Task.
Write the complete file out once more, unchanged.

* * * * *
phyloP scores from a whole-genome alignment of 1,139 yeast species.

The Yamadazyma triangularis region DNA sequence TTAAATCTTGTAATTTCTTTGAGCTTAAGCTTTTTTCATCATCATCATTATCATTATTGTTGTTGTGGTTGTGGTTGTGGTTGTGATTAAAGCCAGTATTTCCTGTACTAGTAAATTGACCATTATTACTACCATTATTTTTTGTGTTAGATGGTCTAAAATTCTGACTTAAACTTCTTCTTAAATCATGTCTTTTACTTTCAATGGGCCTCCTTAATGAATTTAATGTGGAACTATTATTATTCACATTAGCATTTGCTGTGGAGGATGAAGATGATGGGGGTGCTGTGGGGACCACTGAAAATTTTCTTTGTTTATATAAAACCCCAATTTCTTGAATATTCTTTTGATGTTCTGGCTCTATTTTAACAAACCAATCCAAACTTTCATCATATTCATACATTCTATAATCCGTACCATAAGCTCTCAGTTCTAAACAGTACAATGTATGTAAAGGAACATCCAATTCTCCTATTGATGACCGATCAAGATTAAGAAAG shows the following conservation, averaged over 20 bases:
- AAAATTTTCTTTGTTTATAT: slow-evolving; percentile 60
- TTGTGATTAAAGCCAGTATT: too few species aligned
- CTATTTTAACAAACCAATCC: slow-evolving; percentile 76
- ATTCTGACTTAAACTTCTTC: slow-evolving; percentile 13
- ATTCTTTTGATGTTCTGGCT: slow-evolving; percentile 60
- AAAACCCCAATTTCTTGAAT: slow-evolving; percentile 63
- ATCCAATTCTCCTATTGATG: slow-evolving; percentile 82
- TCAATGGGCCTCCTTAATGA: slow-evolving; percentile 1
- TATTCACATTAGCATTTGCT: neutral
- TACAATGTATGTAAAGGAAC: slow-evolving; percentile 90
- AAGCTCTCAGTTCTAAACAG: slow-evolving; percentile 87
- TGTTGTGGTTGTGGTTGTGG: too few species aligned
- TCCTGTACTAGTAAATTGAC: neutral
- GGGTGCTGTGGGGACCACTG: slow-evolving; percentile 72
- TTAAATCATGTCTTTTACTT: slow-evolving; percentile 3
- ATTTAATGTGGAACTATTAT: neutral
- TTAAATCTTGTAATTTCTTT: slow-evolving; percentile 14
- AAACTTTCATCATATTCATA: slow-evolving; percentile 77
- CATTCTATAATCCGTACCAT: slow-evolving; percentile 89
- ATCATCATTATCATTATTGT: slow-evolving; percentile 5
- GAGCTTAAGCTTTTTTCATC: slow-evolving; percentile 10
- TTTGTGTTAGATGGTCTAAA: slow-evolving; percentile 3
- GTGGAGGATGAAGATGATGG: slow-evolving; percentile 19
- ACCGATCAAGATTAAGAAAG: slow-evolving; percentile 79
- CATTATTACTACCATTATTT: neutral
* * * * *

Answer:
phyloP scores from a whole-genome alignment of 1,139 yeast species.

The Yamadazyma triangularis region DNA sequence TTAAATCTTGTAATTTCTTTGAGCTTAAGCTTTTTTCATCATCATCATTATCATTATTGTTGTTGTGGTTGTGGTTGTGGTTGTGATTAAAGCCAGTATTTCCTGTACTAGTAAATTGACCATTATTACTACCATTATTTTTTGTGTTAGATGGTCTAAAATTCTGACTTAAACTTCTTCTTAAATCATGTCTTTTACTTTCAATGGGCCTCCTTAATGAATTTAATGTGGAACTATTATTATTCACATTAGCATTTGCTGTGGAGGATGAAGATGATGGGGGTGCTGTGGGGACCACTGAAAATTTTCTTTGTTTATATAAAACCCCAATTTCTTGAATATTCTTTTGATGTTCTGGCTCTATTTTAACAAACCAATCCAAACTTTCATCATATTCATACATTCTATAATCCGTACCATAAGCTCTCAGTTCTAAACAGTACAATGTATGTAAAGGAACATCCAATTCTCCTATTGATGACCGATCAAGATTAAGAAAG shows the following conservation, averaged over 20 bases:
- AAAATTTTCTTTGTTTATAT: slow-evolving; percentile 60
- TTGTGATTAAAGCCAGTATT: too few species aligned
- CTATTTTAACAAACCAATCC: slow-evolving; percentile 76
- ATTCTGACTTAAACTTCTTC: slow-evolving; percentile 13
- ATTCTTTTGATGTTCTGGCT: slow-evolving; percentile 60
- AAAACCCCAATTTCTTGAAT: slow-evolving; percentile 63
- ATCCAATTCTCCTATTGATG: slow-evolving; percentile 82
- TCAATGGGCCTCCTTAATGA: slow-evolving; percentile 1
- TATTCACATTAGCATTTGCT: neutral
- TACAATGTATGTAAAGGAAC: slow-evolving; percentile 90
- AAGCTCTCAGTTCTAAACAG: slow-evolving; percentile 87
- TGTTGTGGTTGTGGTTGTGG: too few species aligned
- TCCTGTACTAGTAAATTGAC: neutral
- GGGTGCTGTGGGGACCACTG: slow-evolving; percentile 72
- TTAAATCATGTCTTTTACTT: slow-evolving; percentile 3
- ATTTAATGTGGAACTATTAT: neutral
- TTAAATCTTGTAATTTCTTT: slow-evolving; percentile 14
- AAACTTTCATCATATTCATA: slow-evolving; percentile 77
- CATTCTATAATCCGTACCAT: slow-evolving; percentile 89
- ATCATCATTATCATTATTGT: slow-evolving; percentile 5
- GAGCTTAAGCTTTTTTCATC: slow-evolving; percentile 10
- TTTGTGTTAGATGGTCTAAA: slow-evolving; percentile 3
- GTGGAGGATGAAGATGATGG: slow-evolving; percentile 19
- ACCGATCAAGATTAAGAAAG: slow-evolving; percentile 79
- CATTATTACTACCATTATTT: neutral